– Get ready to leave, Nasrin is coming to get you,” he informs me.
Nasrin is a friend of Hussein’s and she is going to the desert with two couchsurfers she is hosting. What I had imagined as a wilderness trek begins to look like an all-inclusive trip, with a chauffeur picking me up from home and taking care of me all day.
The intercom buzzes and I step down into the dusty parking lot, which is surrounded by six-story apartment buildings. This is the first time I’ve seen their grimy facades in daylight. Nasrin is a temperamental thirty-something woman, tall and rather plump; a black chador covers her entire body, from under which only white gloves and blue sneakers peek out.
I am greeted from the back seat of her Pugeot by a couple of Australians, Richard and Sally, who I estimate to be in their fifties and thirties respectively. They’ve been traveling the world for four years – most of their time so far has been spent in Southeast Asia – and usually enjoy the benefits of couchsurfing. Squeezed in between them was Kiana, Nasrin’s seven-year-old daughter. Our guide teaches computer courses at the university, but for today she took a sick leave to show her guests the famous desert surrounding Kerman. Such are the priorities in Iran, the country of world champions in hospitality.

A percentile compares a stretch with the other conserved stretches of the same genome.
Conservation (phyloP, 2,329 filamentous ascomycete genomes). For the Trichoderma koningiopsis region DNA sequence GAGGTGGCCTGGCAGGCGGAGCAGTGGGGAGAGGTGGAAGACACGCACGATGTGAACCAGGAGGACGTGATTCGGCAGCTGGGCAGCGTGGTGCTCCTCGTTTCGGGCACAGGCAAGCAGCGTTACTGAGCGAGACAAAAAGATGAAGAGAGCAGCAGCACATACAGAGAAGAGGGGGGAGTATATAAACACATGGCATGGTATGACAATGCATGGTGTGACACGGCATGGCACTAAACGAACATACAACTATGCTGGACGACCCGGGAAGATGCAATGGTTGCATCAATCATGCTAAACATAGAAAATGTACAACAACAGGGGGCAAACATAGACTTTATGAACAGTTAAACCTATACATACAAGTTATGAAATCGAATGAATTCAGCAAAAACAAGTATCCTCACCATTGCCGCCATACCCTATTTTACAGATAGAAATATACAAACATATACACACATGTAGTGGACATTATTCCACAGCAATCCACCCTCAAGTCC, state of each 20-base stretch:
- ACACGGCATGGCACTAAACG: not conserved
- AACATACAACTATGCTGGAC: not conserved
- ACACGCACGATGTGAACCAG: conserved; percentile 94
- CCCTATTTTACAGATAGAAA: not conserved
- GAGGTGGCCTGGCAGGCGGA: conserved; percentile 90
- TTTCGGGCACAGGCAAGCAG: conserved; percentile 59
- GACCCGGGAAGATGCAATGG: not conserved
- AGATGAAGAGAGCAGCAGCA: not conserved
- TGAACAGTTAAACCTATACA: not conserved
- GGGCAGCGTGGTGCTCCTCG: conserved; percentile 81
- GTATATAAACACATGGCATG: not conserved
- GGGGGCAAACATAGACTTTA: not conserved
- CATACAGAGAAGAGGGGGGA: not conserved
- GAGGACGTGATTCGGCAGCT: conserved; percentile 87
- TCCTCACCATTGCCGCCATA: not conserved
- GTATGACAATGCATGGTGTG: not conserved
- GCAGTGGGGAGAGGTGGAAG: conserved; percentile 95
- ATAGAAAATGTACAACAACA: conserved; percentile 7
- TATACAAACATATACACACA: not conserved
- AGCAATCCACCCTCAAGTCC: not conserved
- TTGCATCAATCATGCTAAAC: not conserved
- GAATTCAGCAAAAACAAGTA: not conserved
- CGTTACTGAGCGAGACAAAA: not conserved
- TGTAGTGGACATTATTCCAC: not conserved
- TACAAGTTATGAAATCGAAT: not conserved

Nasrin is speeding along the highway between mountains whose tops are covered with snow, while the radio blares the wails of Michael Jackson and Beyoncé. The sight of an approaching vehicle, whose driver hasn’t realized that thirty meters to the left is a second two-lane roadway designed for the opposite direction, inspires her to deliver a mini-reference about men behind the wheel:
– They all think they are the best drivers in the world. When they see a woman behind the wheel, they push even harder to show who’s in charge,” he announces.